You are not permitted to download, save or email this image. Visit image gallery to purchase the image.
It was during the last fortnight of January that James Ussher dropped by Miguel Quinones-Mateu’s seventh floor corner office for a chat about growing cases of a then-unnamed coronavirus.
"Hey Miguel, have you seen what’s going on in China?" Prof Quinones-Mateu recalls his colleague asking.
"Well, you have experience developing molecular diagnostic assays. Do you think we should try to put something together, in case that virus makes it to New Zealand?" Prof Ussher, an infection and immunity specialist, suggested.
So that is what they did; obtaining synthetic genetic fragments of the virus in order to verify a system that could be used by medical laboratories to test for Covid-19 infection, should the virus arrive.
"There was a lot of under-the-hood stuff that we had to get sorted out to make that work,"Assoc Prof Ussher says of the collaboration between the university and the Southern Community Laboratory, in Dunedin Hospital, for which he is also a pathologist.
"We finally got that running on Friday, March 13; the same day we got the first positive case [of Covid-19] in Southern [District Health Board area]."
Ten days later, as the country went into lockdown, the handful of PC3 labs were closed down, except for the one in Dunedin.
"I wanted to keep it open to be able to work with the virus," Prof Quinones-Mateu says.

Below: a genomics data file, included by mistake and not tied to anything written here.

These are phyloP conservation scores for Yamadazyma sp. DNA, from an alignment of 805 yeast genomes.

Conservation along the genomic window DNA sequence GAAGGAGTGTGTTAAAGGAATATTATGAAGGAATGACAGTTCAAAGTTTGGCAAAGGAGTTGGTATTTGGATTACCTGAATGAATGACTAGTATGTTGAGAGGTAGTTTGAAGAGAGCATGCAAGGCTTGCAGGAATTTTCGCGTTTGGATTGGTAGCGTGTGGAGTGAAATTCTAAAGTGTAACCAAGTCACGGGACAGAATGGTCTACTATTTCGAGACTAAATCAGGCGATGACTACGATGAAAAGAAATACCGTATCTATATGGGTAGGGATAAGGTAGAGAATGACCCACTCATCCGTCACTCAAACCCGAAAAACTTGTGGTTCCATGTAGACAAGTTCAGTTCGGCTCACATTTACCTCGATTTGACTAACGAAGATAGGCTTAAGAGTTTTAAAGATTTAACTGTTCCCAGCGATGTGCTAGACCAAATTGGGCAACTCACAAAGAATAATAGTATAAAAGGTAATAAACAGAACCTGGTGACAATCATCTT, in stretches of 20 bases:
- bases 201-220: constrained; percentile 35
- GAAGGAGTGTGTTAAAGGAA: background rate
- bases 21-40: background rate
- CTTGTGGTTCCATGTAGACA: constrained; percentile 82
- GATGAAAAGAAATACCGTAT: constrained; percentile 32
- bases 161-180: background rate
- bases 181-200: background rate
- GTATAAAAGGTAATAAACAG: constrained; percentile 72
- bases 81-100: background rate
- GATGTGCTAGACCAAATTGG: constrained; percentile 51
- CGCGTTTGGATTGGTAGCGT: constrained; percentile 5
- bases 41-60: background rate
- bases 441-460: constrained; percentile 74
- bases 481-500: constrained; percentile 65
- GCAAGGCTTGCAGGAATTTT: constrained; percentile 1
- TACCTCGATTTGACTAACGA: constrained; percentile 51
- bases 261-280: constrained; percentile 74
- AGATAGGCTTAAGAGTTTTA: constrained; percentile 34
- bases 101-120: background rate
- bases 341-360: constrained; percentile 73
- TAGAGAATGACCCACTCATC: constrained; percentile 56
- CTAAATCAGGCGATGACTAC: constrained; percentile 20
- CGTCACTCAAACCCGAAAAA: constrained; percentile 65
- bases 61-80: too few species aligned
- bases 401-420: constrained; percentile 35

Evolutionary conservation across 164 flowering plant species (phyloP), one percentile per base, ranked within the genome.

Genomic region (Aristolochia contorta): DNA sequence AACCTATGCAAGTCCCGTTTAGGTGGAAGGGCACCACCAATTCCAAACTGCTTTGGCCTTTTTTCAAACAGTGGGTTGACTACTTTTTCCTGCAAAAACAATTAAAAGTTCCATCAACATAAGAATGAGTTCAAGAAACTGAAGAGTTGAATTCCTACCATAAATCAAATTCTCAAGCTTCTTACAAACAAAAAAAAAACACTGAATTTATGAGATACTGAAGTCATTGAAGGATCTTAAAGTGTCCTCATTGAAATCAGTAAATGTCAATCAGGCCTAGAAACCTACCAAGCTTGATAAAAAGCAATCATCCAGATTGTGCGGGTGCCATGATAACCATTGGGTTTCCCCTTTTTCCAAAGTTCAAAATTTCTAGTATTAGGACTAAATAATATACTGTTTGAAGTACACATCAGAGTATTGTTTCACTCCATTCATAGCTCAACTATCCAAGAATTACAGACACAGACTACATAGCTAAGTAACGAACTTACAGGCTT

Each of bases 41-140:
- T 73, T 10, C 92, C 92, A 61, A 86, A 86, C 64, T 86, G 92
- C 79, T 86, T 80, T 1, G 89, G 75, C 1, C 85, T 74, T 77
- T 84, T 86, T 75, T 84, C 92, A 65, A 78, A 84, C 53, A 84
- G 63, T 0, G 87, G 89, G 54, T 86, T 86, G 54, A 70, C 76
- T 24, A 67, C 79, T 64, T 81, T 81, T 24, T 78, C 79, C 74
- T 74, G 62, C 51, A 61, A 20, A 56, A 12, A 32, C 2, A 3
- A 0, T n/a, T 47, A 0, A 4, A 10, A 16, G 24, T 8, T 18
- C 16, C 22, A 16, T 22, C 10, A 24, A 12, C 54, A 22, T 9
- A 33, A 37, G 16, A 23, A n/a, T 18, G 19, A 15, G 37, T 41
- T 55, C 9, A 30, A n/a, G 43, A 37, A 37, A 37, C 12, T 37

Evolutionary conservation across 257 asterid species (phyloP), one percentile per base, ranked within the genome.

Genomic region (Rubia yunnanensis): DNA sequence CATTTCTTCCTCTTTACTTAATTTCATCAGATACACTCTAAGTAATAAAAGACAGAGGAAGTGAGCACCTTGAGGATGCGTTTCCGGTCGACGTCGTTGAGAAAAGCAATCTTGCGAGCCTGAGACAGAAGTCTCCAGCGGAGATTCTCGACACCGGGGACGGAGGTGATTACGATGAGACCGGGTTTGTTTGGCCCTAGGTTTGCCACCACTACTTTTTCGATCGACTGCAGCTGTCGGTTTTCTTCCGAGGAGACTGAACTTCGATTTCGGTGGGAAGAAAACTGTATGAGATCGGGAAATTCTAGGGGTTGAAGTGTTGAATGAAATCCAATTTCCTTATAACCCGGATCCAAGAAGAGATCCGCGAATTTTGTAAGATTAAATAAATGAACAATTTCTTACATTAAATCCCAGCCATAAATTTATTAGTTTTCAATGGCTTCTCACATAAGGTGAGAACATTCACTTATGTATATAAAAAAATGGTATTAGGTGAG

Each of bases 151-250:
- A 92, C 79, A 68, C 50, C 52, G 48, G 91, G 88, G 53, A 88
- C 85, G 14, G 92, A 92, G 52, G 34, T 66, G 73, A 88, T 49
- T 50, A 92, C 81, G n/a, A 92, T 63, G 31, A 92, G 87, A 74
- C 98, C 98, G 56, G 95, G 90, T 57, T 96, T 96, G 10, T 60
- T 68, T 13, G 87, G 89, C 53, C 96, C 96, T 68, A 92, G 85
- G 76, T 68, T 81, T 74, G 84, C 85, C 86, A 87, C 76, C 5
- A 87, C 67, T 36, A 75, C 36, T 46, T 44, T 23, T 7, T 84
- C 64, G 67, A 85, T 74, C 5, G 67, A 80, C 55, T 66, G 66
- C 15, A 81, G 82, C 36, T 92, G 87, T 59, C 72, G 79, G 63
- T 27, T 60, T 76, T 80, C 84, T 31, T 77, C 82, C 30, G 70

"Having access to this PC3 has made it possible for us to do everything we have been doing for the past four months."
Positive cases and access to a high-containment lab meant his team was able to grow the SARS-CoV-2 virus and isolate its RNA, its genetic material; the first New Zealand lab to do so.
"I have a list of more than 20 groups contacting me to work with, you name it, any compounds they want to test against the virus to see if it has antiviral properties; vaccine development; how to kill the virus, for example, detergents or UV light so that PPE can be reused; clinical studies ..."
Early on, professors Quinones-Mateu and Ussher made the decision to start researching a SARS-CoV-2 vaccine.
"This is what we do. We have the tools, we have the PC3 laboratory, we have the expertise, we have the people. Why can’t we join the fight? Why do we have to sit down and wait for Europe, the US or Australia to do all the work?" Prof Quinones-Mateu says, explaining their reasoning.
Prof Ussher was vocal and persistent in his call for the Government to fund national efforts to produce an effective SARS-CoV-2 vaccine.
"We might have eliminated the virus here ... but it is going to continue to circulate globally," Prof Ussher says.
"As soon as we relax our border restrictions ... it will be very difficult to stop it from coming back in. So we need a vaccine to allow us to have some sort of return to normality."
"We don’t know what protective immunity to SARS Coronavirus looks like. There are over 130 vaccine candidates globally in development now, but how many of those will be successful is unknown. So, we need to contribute to that global effort."
New Zealand also needs to be involved in vaccine research and manufacture because it will be years before we get access to a vaccine if we do not have some skin in the game.
"There is a significant risk of countries being possessive of what they manufacture.
"The Serum Institute of India, who are manufacturing the Oxford vaccine [in anticipation of trials proving successful], have said they can’t envisage shipping vaccine overseas until they have vaccinated the Indian population."